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A teacher who responds from a more authoritarian mindset would send the student out of class and give him lunch detention. A restorative teacher would have an existing relationship with this student and find a time to meet individually with the student to discuss this behavior pattern, including sharing with the student how his behavior has negatively affected her as well as the entire class.
During the conversation, the teacher may discover this student lacks organizational skills so she refers him to the school counselor where he can attend a group that focuses on student success skills that can be applied to all aspects of his academic life. In a respectful manner, the teacher aided the student in taking responsibility for his actions and connected the student to resources that may help him develop new skills resulting in a greater chance for long-term change.
Remember this is not a cookie-cutter program that can be purchased; rather, it is a philosophical framework that provides a different way of responding to challenging student behavior in our school communities.
In Classroom Discipline, A Soft Approach Is Harder Than It Looks
Restorative Practices views the offense through a different lens. It requires that we view our students from a growth mindset, rather than a fixed mindset. We must believe change is possible and discover the assets within our students. We must take into account the worldview of our students, including any past trauma and negative life events that may be impeding their success.
The need for dynamic responses to challenging behaviors is mandatory; no longer can our responses be static or reactive. In my training sessions with educators I commonly ask if anyone thinks a baby is futile because the baby cannot talk, walk, or read. To date, no one thinks this to be true; they understand the baby hasn't learned to do so yet. So then I ask, "What leads us to think that our middle school students have been taught how to behave or respond appropriately when faced with adversity?
Within restorative school responses, students receive support to learn new behaviors as well have the opportunity to sit face to face with the person harmed to hear how this person has been affected. In doing so, we are providing space to heal, and learn new behaviors, as well as build empathy. An overall goal of moving to a restorative approach is to create a healthier, more exceptional school community.
When implementing and practicing from a restorative lens, we can see multiple positive ripples occurring in our classrooms, schools, and communities. Each incident works to foster an understanding of the influence of the behavior. Shame is a common feeling associated with misbehavior. In some cases, I witnessed students eventually gain labels from their behavioral choices e.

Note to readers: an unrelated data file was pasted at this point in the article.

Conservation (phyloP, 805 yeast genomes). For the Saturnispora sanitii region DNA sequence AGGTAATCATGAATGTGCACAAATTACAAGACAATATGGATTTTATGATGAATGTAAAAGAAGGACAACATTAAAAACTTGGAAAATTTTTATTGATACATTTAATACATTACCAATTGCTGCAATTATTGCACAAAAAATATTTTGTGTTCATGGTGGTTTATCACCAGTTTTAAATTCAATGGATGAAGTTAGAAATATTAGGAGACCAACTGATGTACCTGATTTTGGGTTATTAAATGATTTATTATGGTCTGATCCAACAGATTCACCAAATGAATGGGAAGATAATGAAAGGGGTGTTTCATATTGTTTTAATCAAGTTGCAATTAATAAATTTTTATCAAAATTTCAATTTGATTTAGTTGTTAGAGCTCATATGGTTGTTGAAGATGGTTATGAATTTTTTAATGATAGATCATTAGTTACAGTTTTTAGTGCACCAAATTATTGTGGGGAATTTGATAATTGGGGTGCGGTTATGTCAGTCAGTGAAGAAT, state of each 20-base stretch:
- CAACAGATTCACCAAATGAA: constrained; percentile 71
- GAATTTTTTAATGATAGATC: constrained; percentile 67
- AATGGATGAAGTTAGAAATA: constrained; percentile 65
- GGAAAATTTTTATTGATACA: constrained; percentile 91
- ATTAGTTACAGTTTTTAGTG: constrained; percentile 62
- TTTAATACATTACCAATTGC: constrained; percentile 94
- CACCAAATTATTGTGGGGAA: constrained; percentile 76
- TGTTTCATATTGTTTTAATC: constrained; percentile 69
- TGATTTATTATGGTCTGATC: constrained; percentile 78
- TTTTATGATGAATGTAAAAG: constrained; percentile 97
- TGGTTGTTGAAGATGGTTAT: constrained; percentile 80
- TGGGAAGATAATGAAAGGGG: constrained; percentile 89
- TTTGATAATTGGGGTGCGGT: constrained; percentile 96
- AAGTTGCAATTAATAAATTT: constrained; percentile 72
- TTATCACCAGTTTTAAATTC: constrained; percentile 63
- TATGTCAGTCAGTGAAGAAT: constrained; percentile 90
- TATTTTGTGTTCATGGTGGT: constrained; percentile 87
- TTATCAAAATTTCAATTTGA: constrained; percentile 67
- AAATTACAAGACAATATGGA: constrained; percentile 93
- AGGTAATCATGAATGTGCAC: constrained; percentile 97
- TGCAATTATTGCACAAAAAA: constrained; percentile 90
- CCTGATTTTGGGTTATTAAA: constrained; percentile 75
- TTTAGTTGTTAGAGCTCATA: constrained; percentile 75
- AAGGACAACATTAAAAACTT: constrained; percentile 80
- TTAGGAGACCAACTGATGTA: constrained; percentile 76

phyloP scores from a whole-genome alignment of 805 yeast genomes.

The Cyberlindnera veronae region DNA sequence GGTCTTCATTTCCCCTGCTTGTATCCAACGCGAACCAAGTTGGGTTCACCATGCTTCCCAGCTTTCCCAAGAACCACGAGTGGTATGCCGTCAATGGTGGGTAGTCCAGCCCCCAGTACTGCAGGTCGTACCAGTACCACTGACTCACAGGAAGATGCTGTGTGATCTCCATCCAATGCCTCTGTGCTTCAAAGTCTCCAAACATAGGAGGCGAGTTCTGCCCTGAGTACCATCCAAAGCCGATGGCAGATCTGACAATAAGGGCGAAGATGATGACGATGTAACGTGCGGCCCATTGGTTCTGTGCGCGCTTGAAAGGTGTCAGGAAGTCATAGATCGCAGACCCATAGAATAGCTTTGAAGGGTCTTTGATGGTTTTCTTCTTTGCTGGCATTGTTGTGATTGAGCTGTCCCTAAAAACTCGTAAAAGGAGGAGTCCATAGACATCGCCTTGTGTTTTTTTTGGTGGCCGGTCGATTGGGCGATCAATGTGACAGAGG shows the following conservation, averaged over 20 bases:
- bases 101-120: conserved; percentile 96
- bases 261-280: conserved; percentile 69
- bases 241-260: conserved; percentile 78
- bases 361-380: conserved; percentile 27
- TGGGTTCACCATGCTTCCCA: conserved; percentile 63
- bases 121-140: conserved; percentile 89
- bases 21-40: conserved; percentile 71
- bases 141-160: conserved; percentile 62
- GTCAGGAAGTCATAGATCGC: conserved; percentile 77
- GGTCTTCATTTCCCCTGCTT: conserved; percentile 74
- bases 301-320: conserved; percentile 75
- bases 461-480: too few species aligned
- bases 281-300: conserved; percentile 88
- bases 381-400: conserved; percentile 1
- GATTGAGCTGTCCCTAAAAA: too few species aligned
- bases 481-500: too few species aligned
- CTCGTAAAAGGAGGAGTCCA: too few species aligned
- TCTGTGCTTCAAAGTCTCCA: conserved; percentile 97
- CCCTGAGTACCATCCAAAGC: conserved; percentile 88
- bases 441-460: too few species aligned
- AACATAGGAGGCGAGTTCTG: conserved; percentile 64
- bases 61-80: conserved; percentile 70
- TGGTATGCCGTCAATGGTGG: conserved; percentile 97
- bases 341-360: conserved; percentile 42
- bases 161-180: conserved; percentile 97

Within the restorative response, we work diligently to see and separate the behavior from the student by focusing on the intrinsic worth of the student while rejecting the negative behavior. I frequently ask educators during a training session to make a list of the students they have the most behavioral problems with in their classes. Next, I ask them to write three words to describe each student on the list.
What I Learned About the Power of Restorative Justice in Schools
We typically discover the identifiers are fairly negative. To conclude this activity, we work to shift the teachers' thinking about about these students. For example, how can we turn the original "less than positive" descriptive term, argumentative, into an asset? Could this student be persistent?
Or maybe this student has strong communication skills? By flipping the frame, we may begin to view this student differently. The student may be surprised or respond tentatively because it may be the first time an educator has shown genuine concern and interest. Stay the course and continue working with the student. Restorative Practices seeks to repair the harm that was done to people, relationships, and the school.
When this is accomplished, educators and students can engage in teaching and learning. Restorative Practices is not merely a discipline approach. Although it is helpful as a means of managing classrooms, when students are actively engaged and allowed to take greater responsibility for their own behavior and responses to harm, teaching and learning will also be enhanced. One concrete strategy is key when we adopt a restorative approach. First, you will want to become familiar with the affective questions see below used when there has been a problem or conflict. These questions view conflict as a learning opportunity and work to rebuild relationships.
As students first learn these skills, you will want to be more hands-on and involved. You can also model this approach.